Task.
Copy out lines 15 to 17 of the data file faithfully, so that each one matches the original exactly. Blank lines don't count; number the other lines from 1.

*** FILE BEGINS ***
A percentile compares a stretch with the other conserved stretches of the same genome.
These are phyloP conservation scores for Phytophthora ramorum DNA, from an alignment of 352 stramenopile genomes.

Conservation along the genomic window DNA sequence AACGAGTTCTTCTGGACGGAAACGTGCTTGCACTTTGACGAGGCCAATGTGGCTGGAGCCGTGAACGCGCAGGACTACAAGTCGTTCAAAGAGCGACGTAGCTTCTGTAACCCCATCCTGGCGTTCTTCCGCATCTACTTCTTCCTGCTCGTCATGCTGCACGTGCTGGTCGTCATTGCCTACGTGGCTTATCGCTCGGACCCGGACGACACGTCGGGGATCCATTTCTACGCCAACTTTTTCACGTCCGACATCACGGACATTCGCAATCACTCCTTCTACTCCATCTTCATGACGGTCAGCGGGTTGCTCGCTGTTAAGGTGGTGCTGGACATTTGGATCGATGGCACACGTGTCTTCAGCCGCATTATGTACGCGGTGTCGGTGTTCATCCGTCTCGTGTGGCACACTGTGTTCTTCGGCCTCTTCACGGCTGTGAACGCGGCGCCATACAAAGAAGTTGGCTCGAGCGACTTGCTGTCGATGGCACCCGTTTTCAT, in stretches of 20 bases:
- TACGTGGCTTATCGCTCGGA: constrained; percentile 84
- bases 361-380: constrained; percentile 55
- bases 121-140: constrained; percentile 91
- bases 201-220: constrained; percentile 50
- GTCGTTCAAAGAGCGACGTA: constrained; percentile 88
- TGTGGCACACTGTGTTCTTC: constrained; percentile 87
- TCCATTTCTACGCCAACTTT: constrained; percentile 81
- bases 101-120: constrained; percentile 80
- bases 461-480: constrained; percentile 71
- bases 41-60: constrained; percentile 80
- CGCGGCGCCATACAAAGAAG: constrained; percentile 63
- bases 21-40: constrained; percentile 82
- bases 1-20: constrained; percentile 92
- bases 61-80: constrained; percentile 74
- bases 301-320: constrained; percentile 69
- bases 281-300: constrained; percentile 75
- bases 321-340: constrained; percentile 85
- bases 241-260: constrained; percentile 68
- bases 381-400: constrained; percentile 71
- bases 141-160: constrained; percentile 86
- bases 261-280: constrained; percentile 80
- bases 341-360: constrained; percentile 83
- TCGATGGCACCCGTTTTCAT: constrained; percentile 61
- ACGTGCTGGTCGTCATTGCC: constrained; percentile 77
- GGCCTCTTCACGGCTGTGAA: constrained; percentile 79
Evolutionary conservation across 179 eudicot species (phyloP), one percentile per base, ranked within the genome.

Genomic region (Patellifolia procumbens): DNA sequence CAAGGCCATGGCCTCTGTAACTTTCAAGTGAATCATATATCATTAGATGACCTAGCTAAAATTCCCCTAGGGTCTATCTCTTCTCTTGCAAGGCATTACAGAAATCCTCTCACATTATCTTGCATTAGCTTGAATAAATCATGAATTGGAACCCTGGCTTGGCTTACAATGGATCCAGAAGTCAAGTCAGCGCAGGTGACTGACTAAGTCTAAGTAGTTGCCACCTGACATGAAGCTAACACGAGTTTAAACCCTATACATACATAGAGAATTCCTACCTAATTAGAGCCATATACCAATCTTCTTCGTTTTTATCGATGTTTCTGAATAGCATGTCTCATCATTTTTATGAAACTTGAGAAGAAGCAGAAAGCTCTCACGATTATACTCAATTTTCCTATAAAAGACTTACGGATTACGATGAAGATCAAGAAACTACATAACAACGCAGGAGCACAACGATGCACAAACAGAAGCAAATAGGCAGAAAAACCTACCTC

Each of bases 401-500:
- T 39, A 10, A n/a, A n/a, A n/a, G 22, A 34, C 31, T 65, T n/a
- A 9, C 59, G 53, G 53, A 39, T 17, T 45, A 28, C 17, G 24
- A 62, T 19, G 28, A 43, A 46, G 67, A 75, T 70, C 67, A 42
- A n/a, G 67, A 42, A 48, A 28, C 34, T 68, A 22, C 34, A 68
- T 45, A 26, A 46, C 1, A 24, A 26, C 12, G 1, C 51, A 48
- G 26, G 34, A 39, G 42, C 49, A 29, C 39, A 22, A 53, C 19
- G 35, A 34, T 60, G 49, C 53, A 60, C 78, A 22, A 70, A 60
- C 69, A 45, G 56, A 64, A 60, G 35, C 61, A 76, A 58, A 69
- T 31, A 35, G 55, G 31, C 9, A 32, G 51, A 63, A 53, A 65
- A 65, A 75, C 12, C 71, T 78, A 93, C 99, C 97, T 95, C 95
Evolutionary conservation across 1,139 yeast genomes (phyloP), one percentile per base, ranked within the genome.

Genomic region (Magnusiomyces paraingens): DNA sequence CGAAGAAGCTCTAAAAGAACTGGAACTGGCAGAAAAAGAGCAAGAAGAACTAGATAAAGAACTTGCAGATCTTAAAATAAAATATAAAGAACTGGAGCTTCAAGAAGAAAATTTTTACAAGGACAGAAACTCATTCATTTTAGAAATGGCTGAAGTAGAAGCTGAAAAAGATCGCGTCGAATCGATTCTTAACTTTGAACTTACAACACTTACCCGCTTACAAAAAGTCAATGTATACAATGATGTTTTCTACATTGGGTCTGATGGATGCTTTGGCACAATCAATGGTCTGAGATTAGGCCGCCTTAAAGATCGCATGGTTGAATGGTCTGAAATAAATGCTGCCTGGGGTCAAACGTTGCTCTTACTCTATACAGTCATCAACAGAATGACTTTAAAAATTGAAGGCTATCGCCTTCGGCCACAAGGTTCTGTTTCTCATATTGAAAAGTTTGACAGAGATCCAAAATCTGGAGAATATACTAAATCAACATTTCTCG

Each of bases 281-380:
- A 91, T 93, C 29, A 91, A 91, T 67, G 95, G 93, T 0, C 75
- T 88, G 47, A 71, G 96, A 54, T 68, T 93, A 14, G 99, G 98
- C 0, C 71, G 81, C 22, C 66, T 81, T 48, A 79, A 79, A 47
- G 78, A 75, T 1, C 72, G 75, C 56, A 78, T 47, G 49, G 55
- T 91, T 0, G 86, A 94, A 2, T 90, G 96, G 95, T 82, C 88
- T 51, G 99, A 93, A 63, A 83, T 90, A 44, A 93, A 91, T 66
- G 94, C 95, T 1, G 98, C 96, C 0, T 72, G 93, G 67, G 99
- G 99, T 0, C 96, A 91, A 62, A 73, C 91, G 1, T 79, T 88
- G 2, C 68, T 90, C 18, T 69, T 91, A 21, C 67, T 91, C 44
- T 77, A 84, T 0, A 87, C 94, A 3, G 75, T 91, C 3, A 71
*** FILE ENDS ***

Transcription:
- bases 21-40: constrained; percentile 82
- bases 1-20: constrained; percentile 92
- bases 61-80: constrained; percentile 74